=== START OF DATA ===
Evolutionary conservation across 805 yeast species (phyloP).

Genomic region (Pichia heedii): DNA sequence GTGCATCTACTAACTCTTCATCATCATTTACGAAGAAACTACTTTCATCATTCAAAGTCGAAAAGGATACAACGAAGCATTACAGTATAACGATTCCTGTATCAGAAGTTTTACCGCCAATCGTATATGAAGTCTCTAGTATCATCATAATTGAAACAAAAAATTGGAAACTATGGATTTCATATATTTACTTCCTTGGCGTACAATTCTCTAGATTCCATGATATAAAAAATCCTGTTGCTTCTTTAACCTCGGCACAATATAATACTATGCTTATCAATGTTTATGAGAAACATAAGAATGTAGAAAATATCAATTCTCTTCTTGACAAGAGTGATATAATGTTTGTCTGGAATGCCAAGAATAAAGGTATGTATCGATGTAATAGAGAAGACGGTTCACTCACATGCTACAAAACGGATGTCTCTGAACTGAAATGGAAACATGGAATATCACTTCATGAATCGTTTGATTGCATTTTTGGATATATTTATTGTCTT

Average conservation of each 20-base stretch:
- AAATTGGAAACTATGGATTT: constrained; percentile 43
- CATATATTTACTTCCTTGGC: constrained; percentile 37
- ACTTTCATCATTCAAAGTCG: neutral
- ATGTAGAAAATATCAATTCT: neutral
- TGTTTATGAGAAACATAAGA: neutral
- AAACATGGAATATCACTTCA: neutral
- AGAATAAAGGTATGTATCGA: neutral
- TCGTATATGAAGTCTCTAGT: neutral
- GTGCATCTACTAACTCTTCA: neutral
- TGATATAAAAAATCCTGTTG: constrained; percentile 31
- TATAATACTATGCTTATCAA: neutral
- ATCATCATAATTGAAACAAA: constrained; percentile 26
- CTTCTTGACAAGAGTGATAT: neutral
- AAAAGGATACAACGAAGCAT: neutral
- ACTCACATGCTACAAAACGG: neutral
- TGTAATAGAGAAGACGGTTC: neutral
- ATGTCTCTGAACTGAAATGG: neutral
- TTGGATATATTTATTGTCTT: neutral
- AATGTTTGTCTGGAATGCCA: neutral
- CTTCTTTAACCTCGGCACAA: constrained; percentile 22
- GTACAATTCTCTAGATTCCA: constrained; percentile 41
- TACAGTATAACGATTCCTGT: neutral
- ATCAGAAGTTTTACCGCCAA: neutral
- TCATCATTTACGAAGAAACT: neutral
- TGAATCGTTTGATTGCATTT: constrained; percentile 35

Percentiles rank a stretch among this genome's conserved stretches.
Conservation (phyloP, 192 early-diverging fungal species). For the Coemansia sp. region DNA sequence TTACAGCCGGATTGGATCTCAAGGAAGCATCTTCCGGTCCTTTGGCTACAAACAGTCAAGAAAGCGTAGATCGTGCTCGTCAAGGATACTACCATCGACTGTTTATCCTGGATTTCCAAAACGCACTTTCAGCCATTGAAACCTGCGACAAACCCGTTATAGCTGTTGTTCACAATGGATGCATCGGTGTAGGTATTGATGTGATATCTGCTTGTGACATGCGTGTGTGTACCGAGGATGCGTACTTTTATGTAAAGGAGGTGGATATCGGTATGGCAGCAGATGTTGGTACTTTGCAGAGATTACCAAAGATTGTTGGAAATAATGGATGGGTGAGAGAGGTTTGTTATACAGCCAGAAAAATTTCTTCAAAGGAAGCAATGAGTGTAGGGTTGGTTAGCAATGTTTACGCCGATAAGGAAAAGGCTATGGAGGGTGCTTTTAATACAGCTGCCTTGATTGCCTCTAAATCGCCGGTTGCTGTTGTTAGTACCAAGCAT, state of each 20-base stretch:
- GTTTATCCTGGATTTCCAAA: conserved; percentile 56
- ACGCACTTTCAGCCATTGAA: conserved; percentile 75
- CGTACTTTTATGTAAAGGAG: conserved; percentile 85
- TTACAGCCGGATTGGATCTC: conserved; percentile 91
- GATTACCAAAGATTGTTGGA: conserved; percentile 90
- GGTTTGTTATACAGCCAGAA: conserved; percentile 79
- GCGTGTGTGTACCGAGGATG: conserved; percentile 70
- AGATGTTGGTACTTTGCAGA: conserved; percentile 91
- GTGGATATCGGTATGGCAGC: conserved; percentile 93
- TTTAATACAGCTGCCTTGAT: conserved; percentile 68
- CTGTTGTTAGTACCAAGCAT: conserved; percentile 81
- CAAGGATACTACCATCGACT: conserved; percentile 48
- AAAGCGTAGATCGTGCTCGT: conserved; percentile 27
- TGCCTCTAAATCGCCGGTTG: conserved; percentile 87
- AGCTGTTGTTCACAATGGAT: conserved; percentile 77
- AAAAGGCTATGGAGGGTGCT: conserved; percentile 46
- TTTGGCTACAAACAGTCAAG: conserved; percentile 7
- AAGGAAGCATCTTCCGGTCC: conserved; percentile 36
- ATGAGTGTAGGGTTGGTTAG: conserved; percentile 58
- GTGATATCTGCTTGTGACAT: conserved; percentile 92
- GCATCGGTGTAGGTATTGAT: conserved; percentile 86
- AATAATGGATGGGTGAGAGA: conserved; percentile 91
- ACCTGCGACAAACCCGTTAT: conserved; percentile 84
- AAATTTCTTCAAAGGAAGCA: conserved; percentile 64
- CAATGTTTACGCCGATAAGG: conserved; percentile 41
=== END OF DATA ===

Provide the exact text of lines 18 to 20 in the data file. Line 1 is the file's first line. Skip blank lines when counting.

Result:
- ACTCACATGCTACAAAACGG: neutral
- TGTAATAGAGAAGACGGTTC: neutral
- ATGTCTCTGAACTGAAATGG: neutral